NOTHING IN ARCHITECTURE COMBINES ISSUES OF APPEARANCE AND PERFORMANCE LIKE THE BUILDING SKIN
The Facade Tectonics Institute is an international member organization with the mission of carrying out progressive and broad-based research in building facade technology. The intent is to catalyze and foster a deep dialogue of collaborative research activity that bridges the fragmented market segments of the building industry, pairing industry, government, academia, the profession, and ownership.
The 2016 Annual Conference and inaugural World Congress focused on issues of facades for both professionals and academics while featuring blind peer reviewed papers with both new research and case studies. It combined the art, science, and technology of the building skin with an unparalleled networking opportunity from the domestic and international building community. As we had reached such a level of enthusiasm and participation that we have outgrown our on-campus facilities; the conference was held in a high-profile venue in downtown Los Angeles, October 10-11th.
SHADOW BOXES – RE-ENGINEERED
Results from technical research and project design
– Dipl.-Ing., M. Eng. Daniel Arztmann, Head of Building Physics International Projects, Schüco International KG
This paper provides information about an in-house research project for shadow box design. During this research project, several mockups with sensors for heat and relative humidity were produced and tested under two different laboratory conditions: one with artificial sunlight and one in an outdoor temperate climate.
The outdoor test provided information about temperature changes in the shadow box due to air infiltration and exfiltration.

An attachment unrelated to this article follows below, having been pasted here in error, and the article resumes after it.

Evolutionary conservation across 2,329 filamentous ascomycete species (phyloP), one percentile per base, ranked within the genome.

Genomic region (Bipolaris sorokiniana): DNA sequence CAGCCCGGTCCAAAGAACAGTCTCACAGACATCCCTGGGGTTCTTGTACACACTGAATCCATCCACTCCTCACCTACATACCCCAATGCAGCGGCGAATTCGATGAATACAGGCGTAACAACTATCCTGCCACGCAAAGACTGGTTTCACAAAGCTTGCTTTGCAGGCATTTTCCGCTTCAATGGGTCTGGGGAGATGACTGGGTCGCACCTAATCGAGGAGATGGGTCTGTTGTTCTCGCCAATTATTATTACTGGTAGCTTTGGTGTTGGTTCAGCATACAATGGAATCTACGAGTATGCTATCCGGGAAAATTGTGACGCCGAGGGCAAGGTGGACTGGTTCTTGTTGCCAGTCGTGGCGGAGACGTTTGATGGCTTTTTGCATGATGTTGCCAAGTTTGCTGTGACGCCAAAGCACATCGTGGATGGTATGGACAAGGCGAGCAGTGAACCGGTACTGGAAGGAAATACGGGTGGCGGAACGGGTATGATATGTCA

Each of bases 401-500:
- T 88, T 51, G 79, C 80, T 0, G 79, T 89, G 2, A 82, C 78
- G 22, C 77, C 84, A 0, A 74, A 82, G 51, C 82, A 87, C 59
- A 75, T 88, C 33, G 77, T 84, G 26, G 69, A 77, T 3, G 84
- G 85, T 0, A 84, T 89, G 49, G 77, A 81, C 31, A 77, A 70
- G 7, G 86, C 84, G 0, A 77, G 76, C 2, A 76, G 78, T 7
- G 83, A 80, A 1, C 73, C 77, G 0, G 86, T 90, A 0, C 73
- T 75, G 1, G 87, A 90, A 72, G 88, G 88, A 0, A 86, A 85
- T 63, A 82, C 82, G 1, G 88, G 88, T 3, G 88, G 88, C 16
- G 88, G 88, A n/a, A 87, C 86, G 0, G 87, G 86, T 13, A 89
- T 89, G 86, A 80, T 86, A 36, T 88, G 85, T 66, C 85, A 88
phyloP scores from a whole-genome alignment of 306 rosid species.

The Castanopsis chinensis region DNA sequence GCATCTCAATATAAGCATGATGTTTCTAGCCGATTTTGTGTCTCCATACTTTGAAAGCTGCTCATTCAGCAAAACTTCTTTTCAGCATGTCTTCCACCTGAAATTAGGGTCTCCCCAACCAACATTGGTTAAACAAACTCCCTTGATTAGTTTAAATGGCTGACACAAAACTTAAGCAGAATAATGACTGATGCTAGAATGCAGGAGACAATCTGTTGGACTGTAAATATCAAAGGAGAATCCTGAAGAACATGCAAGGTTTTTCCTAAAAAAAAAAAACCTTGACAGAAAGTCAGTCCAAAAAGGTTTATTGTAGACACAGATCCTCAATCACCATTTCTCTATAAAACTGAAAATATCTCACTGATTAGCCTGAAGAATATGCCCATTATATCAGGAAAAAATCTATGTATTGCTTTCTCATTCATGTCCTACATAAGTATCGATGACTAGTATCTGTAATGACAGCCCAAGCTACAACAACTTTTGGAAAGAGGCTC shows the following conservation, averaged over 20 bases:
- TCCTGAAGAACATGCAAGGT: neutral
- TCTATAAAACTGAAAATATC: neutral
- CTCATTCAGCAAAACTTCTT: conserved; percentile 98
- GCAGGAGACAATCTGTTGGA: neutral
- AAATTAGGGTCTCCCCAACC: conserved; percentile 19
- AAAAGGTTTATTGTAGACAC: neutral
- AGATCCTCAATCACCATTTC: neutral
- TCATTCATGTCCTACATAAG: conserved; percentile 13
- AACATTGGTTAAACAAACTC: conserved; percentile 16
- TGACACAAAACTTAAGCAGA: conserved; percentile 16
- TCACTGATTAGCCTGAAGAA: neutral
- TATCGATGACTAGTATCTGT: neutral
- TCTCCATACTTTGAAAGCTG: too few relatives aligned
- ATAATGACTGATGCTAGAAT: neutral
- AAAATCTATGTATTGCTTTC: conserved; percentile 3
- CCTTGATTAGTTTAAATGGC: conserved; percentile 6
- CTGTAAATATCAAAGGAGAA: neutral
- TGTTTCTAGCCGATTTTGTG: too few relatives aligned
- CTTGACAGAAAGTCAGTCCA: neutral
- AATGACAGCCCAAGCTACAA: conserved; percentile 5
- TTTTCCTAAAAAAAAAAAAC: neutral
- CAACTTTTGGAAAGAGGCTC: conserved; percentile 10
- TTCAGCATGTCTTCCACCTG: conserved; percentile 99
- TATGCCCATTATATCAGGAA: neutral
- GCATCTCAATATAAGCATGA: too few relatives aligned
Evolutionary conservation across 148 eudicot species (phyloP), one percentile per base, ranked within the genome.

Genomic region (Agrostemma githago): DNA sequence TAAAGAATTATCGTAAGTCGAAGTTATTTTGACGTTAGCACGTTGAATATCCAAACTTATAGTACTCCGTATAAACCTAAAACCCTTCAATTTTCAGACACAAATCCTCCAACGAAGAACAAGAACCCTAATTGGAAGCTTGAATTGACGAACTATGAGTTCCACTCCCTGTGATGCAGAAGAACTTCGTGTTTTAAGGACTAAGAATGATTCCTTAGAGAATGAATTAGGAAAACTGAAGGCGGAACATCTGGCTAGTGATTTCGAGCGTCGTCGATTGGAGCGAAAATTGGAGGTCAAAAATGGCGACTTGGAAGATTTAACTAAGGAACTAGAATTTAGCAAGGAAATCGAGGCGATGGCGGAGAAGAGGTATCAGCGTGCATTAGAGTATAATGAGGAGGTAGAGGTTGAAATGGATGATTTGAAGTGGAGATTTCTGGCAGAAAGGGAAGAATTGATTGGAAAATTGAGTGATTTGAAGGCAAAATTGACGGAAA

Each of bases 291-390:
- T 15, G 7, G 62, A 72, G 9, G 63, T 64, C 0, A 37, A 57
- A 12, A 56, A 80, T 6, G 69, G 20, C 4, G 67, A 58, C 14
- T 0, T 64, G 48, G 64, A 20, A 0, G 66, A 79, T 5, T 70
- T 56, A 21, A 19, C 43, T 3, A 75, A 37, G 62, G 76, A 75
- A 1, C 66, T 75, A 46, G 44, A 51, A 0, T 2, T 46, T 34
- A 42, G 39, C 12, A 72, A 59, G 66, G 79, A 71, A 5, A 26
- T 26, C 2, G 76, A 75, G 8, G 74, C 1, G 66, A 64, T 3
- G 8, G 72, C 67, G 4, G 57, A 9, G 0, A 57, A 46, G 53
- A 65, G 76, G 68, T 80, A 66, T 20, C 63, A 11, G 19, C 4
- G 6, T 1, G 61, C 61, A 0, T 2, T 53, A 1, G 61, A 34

Further, it also provided information about the conservation of solar energy in the air cavity behind the spandrel glass and adjacent materials. Temperature sensors on the interior surfaces of the façade produced data that was used to draw conclusions about the heat flow from inside the shadow box to the interior ambient air via the façade profiles. It was also used to develop a two-dimensional simulation tool to show heat development and heat flow in the shadow box.
The test under laboratory conditions with artificial sunlight showed that the correct choice of glass type and color of the opaque back layer highly influences heat development in the shadow box cavity. The test results also illustrate that the size of ventilation openings and the depth of the air layer only slightly influence heat built-up in this cavity.
The shadow box is a very complex system that should be designed and manufactured so as not to have a detrimental effect on the thermal performance of the facade. To maintain precise and consistent reproduction and to improve the thermal performance, a new PVC shadow box profile was developed. PVC is a poor thermal conductor and, therefore, the heat flow from the shadow box construction into the interior becomes interrupted, consequently improving the heat transfer coefficients of the façade and the panel construction. Furthermore, the PVC profile has been designed as a four sided mitered and sealed frame insert to enable easy attachment of the opaque back layer, thus creating a weather tight assembly within the curtain wall day light opening.